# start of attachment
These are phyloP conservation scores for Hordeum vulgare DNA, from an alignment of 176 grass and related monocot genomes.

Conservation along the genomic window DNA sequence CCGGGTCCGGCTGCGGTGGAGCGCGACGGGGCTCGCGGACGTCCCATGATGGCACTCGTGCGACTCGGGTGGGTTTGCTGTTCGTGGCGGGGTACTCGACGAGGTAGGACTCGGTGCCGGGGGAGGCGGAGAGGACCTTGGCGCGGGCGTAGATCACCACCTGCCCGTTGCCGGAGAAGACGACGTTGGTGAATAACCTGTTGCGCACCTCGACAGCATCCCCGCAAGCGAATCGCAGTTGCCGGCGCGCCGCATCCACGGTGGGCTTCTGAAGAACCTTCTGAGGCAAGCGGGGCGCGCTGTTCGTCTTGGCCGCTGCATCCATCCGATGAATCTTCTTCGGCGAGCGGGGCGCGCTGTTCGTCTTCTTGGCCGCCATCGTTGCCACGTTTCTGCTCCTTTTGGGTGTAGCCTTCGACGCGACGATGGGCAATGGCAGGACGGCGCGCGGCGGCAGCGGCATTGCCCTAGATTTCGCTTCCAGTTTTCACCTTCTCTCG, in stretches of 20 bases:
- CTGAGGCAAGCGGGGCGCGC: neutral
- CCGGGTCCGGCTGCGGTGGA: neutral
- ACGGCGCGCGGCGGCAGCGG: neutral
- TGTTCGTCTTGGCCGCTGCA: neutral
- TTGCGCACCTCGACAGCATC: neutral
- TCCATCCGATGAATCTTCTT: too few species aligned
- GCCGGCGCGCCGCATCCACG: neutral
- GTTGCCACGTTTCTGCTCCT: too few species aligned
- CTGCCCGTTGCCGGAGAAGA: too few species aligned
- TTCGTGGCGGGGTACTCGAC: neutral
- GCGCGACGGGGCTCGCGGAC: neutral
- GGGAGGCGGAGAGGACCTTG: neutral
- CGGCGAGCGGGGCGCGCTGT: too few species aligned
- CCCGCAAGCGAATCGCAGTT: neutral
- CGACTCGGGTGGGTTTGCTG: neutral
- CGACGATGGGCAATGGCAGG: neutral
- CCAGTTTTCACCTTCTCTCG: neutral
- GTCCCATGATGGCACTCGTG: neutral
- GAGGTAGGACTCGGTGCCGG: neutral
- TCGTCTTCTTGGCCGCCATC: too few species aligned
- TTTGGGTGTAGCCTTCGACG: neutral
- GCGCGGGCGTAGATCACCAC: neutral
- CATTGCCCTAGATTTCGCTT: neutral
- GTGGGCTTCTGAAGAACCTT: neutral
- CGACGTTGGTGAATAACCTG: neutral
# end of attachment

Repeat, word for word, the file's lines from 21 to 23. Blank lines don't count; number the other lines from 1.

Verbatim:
- GAGGTAGGACTCGGTGCCGG: neutral
- TCGTCTTCTTGGCCGCCATC: too few species aligned
- TTTGGGTGTAGCCTTCGACG: neutral